There is one thing, however, that even these amazing machines have a hard time doing: changing direction. In the past, vertical shafts had to be built before the tunneling machines were lowered underground to start digging out the horizontal tunnel. Digging these deep vertical holes cost a lot of time and money.
A rotating shield tunnel machine. (C)Taisei Corporation
This problem has been solved thanks to the development of the "rotating shield tunneling machine." At the front end of this machine is a sphere housing the cutter. The sphere is able to rotate so the machine can make 90-degree turns, just like a mole. A rotating shield machine can start digging at ground level, make its own vertical shaft, and then turn 90 degrees to start moving and boring sideways. This makes it much easier to avoid existing underground structures like pipes, other tunnels, and the foundations of buildings.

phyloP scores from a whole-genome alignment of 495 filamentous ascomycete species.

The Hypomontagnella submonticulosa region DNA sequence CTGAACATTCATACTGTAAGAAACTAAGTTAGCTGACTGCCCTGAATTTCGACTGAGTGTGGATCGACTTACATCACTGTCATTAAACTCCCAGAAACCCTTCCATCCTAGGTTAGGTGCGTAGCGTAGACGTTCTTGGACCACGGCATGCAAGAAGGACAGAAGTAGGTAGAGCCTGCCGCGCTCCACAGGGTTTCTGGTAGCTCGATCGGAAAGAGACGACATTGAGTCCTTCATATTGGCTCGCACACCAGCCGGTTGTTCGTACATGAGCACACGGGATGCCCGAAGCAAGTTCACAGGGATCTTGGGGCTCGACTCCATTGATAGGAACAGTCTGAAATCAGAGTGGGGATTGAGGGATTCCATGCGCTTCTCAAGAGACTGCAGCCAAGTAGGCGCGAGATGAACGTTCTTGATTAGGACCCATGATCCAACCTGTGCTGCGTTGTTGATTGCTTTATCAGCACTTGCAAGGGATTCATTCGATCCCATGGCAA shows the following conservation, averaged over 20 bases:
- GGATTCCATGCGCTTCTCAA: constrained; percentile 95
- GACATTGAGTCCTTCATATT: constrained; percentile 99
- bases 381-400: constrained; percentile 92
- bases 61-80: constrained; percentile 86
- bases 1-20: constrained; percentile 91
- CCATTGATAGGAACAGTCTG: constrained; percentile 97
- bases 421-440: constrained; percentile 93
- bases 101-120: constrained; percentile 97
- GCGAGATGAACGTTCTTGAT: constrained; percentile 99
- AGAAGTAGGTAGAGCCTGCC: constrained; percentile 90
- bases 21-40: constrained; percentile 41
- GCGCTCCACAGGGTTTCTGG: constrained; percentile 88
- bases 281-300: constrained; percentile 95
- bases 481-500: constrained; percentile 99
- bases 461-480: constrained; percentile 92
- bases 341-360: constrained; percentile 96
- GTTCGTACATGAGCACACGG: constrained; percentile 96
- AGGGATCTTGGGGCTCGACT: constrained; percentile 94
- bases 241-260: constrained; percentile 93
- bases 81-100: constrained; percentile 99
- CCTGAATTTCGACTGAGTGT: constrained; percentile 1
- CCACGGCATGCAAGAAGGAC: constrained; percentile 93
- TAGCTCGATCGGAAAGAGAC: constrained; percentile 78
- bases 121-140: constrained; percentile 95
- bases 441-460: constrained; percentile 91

The rotating shield tunnel machine digs a vertical hole, turns 90 degrees, then continues digging a tunnel sideways.
Shield tunneling machines are being used to build a subway under the Bosporus strait in Turkey. (C)Taisei Corporation
Japanese shield tunneling machines are at work all over the world. They were used in the construction of the Channel Tunnel under the Strait of Dover, the sea linking Britain and France. And today they are being used to build a subway tunnel under the Bosporus strait in Turkey.
(Updated in August 2010)